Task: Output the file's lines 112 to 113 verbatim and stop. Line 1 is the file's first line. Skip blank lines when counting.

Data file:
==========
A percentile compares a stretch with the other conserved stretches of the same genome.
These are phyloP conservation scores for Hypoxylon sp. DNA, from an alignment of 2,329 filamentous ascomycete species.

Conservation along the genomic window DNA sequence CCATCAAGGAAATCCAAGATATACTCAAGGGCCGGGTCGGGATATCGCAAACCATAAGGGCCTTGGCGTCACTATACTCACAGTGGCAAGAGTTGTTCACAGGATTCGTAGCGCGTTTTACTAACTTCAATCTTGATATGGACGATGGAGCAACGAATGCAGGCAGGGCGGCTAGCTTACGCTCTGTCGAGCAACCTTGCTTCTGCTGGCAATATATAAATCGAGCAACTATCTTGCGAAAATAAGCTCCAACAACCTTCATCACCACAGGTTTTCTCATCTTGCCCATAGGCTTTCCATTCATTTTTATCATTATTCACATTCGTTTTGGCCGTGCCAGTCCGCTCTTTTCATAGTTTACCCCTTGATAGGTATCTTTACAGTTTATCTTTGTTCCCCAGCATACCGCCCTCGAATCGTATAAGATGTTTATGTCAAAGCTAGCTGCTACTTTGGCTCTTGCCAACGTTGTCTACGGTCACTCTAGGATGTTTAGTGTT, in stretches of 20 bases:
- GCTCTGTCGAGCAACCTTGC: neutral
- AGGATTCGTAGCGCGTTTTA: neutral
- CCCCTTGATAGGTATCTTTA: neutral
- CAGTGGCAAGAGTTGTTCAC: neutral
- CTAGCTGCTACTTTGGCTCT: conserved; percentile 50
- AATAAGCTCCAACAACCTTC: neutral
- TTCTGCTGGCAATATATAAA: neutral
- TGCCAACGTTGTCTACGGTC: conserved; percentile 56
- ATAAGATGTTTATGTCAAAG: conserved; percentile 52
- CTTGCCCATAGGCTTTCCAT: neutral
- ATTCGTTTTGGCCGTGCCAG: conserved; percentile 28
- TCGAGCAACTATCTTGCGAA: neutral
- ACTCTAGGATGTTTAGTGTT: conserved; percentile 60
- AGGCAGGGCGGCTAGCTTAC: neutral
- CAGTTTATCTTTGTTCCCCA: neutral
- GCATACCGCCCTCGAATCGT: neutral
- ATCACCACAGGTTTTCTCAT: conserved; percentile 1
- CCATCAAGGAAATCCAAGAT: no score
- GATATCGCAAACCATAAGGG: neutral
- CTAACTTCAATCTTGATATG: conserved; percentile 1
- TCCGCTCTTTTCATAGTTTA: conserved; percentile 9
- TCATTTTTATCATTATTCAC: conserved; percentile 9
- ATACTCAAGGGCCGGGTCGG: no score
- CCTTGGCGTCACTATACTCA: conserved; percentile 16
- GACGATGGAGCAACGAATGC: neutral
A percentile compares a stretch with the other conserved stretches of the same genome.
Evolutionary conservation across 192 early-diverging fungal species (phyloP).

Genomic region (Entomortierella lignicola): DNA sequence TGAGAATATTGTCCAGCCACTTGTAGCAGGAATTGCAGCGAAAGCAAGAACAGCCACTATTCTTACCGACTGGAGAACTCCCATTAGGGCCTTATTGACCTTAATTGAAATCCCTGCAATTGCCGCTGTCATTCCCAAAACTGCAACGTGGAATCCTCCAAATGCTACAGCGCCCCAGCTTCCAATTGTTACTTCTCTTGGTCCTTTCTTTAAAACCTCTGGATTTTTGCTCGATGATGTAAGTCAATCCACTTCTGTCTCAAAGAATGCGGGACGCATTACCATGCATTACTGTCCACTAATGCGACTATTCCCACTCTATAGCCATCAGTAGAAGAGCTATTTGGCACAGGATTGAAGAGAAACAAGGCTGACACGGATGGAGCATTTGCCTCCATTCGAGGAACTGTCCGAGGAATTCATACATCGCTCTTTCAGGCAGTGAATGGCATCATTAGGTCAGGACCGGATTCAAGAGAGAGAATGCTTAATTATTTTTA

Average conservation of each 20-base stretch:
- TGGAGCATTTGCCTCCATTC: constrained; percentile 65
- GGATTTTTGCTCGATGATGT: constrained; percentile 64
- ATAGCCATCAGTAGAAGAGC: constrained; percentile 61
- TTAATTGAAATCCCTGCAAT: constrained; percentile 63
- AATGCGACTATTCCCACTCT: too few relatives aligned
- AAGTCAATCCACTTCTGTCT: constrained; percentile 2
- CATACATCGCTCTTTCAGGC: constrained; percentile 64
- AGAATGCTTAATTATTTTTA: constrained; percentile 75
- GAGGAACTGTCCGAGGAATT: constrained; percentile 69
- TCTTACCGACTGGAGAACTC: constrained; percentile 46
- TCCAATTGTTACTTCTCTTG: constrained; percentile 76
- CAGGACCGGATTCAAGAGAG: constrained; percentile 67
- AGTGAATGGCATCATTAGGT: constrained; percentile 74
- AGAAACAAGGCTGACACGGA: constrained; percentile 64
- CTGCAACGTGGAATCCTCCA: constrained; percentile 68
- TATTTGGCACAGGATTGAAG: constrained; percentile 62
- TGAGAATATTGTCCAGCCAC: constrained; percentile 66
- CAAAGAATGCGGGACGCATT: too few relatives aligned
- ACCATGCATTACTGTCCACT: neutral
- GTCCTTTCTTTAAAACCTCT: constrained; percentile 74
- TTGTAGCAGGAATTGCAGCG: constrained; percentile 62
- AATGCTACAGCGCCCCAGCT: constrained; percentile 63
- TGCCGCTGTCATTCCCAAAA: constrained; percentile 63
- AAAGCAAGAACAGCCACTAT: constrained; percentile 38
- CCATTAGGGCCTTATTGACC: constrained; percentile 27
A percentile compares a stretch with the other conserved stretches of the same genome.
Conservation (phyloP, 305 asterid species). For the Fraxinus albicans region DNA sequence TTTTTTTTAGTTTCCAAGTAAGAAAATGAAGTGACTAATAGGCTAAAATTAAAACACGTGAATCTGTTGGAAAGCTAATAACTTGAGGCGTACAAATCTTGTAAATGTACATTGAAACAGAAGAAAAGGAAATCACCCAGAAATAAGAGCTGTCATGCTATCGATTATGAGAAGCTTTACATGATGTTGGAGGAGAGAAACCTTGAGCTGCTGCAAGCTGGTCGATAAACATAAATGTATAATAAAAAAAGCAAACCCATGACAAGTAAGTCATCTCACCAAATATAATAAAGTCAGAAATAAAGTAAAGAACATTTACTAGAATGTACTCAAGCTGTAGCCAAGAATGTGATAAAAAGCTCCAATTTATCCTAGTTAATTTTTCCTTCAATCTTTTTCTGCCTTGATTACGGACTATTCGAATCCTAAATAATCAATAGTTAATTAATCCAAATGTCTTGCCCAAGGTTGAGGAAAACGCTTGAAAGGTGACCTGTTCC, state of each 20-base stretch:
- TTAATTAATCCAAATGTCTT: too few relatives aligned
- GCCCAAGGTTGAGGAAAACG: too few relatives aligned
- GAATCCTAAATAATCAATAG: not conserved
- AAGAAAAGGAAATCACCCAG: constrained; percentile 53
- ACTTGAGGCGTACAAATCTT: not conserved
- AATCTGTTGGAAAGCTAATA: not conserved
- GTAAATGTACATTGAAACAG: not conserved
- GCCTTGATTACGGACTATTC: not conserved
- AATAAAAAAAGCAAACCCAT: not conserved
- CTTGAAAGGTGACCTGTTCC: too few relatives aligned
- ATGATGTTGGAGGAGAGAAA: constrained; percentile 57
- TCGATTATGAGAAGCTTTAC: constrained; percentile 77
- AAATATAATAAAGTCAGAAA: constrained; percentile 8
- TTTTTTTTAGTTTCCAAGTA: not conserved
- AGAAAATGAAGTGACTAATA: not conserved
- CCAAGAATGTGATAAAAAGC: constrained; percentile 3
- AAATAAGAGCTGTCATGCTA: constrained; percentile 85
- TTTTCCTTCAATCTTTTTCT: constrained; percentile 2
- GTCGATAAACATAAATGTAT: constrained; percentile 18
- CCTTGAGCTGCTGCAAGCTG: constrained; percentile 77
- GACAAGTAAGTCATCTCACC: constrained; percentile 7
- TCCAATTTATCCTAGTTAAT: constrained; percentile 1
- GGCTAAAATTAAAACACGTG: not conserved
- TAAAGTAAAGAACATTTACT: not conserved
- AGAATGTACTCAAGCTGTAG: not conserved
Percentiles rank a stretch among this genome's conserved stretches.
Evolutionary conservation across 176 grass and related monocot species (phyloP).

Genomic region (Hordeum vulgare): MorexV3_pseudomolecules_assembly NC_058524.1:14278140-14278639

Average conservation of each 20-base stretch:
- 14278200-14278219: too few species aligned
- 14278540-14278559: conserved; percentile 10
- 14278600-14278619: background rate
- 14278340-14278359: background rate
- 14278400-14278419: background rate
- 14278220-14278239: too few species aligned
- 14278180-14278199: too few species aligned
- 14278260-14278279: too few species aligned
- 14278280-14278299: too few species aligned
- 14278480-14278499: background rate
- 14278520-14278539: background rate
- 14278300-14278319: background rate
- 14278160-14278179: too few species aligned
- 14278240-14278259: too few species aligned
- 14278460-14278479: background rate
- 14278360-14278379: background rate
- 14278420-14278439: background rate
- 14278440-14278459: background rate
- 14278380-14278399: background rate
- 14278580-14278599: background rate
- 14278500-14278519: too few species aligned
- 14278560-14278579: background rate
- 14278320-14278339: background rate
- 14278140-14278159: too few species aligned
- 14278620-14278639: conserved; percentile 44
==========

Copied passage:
- 14278140-14278159: too few species aligned
- 14278620-14278639: conserved; percentile 44